Here’s why the democratization of big data really, really should excite you. Yes … you.

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If you aren’t thrilled about the ability to quickly query huge datasets about whatever questions strike your fancy, please listen to this podcast.

This week’s guest, Kalev Leetaru, is the [company]Yahoo[/company] Fellow in Residence of International Values, Communications Technology & the Global Internet at the Institute for the Study of Diplomacy in the Edmund A. Walsh School of Foreign Service at Georgetown University. Phew. More to the point, Leetaru is pushing the Global Database of Events, Languages, and Tones. Also known as GDELT, this project has taken more than 250 million historical data points from the past 35 years to try to determine patterns between, say, the current unrest in Ukraine and historical events.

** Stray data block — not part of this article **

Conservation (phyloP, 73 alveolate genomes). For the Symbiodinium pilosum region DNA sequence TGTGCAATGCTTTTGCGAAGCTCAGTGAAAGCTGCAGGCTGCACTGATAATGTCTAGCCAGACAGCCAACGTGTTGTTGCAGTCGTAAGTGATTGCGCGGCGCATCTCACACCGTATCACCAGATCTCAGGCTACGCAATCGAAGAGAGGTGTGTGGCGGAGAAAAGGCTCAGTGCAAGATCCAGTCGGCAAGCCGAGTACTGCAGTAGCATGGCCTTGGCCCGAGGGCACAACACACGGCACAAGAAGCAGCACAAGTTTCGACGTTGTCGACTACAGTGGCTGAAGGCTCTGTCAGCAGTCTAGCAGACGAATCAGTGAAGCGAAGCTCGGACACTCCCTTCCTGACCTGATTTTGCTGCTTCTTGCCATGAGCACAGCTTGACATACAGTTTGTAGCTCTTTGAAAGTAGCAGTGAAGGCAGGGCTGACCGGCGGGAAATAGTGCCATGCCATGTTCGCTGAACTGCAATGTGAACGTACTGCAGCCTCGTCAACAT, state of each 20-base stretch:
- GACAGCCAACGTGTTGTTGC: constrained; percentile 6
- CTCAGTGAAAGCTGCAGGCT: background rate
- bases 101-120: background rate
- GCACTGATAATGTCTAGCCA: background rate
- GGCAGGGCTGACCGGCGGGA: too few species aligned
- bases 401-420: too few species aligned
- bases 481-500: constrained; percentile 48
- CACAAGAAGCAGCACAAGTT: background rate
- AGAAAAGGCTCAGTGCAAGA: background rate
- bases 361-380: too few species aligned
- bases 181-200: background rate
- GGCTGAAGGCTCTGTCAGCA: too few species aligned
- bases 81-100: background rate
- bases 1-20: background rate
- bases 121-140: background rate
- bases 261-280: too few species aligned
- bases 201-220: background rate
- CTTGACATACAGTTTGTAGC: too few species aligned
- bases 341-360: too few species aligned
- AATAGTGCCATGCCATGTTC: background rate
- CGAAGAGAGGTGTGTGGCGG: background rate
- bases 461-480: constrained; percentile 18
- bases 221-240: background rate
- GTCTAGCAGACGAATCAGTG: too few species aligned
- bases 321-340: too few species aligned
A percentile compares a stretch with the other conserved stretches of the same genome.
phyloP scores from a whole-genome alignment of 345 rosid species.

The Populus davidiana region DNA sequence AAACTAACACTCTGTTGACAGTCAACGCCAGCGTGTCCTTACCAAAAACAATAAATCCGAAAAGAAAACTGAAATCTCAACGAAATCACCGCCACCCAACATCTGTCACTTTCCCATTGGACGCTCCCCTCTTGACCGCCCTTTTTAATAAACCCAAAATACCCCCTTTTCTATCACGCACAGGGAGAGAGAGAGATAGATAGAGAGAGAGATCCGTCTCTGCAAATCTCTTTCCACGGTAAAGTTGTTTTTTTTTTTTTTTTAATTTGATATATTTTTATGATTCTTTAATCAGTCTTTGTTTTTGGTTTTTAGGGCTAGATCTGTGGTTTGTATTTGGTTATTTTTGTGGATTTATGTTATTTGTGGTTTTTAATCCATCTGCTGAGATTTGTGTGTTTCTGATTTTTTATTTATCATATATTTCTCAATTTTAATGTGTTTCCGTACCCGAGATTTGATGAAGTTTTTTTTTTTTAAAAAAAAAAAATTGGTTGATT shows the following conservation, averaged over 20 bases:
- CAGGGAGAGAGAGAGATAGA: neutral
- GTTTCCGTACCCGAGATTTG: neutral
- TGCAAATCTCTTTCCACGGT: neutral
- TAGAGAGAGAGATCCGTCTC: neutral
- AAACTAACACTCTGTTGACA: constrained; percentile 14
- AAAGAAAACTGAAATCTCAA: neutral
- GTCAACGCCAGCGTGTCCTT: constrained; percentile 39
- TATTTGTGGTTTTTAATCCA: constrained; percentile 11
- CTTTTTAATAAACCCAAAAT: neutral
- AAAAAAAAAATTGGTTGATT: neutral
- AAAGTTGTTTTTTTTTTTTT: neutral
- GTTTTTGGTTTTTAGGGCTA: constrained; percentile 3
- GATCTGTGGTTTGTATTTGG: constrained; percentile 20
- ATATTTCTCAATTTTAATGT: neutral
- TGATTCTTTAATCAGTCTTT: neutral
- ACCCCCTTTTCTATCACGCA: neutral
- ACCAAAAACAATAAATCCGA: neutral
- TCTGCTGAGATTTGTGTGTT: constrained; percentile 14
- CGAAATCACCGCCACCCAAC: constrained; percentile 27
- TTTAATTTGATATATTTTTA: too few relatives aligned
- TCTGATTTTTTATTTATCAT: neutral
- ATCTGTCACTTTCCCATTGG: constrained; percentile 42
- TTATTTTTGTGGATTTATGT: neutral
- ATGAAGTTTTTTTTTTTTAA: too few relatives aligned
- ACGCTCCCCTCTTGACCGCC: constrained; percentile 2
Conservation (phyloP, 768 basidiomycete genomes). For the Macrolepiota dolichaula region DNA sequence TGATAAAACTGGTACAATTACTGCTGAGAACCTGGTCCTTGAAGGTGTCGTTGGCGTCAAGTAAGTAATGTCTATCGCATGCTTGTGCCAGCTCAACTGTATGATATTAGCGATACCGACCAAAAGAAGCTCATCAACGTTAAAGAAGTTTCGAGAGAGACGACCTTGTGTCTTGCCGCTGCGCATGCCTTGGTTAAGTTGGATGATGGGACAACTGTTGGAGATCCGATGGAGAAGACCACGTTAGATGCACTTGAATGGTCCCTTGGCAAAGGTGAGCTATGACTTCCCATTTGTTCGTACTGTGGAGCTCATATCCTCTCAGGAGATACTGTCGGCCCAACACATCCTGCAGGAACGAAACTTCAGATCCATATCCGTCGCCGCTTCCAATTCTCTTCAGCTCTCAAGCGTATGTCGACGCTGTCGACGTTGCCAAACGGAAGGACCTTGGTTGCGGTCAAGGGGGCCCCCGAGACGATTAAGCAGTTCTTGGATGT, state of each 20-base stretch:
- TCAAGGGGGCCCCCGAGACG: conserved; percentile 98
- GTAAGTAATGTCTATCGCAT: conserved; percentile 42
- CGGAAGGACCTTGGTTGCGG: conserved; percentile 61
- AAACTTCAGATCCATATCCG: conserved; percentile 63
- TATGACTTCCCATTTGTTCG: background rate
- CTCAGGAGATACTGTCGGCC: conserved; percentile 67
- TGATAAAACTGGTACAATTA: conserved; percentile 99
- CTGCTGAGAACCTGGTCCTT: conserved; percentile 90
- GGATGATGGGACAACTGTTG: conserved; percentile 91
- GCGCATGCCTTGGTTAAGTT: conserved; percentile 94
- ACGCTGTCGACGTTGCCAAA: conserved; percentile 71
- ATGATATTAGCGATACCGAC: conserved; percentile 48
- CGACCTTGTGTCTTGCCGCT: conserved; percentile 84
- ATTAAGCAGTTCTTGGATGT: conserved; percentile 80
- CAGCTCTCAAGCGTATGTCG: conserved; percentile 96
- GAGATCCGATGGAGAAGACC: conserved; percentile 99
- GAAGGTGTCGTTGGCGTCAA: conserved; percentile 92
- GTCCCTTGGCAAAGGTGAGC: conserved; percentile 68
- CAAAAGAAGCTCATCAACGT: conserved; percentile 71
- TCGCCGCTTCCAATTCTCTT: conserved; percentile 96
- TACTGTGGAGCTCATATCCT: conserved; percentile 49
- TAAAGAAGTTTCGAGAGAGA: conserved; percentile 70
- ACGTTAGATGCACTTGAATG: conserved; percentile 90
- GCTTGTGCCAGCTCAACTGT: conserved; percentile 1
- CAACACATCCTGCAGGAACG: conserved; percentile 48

If the past is prologue, this is a pretty fabulous tool to have at your disposal. Which it now is, since [company]Google[/company] has made the dataset available via its cloud platform. Leetaru is clearly jazzed about the possibilities here — being able to fire off questions fast and furious against a huge data set is certainly a change from the not-so-distant past when you had to queue up for access to government- owned supercomputers. And wait.

Kalev Leetaru

Kalev Leetaru

Now, with huge datasets and the compute power to crunch them readily available, it’s hard not to catch his enthusiasm. What’s truly exciting about this is the ability even lay researchers have to follow up on tangents that crop up during their work. Those forays might end up being wild goose chases. Or result in valuable insights. You can’t know until you pursue them. And GDELT now enables that pursuit.

But first, in an abbreviated intro, Derrick Harris and I highlight news of the week, including [company]VMware[/company] & Friends’ new data center appliance, [company]Google’s[/company] acquisition of Zync and a few other topics.


Hosts: Barb Darrow and Derrick Harris

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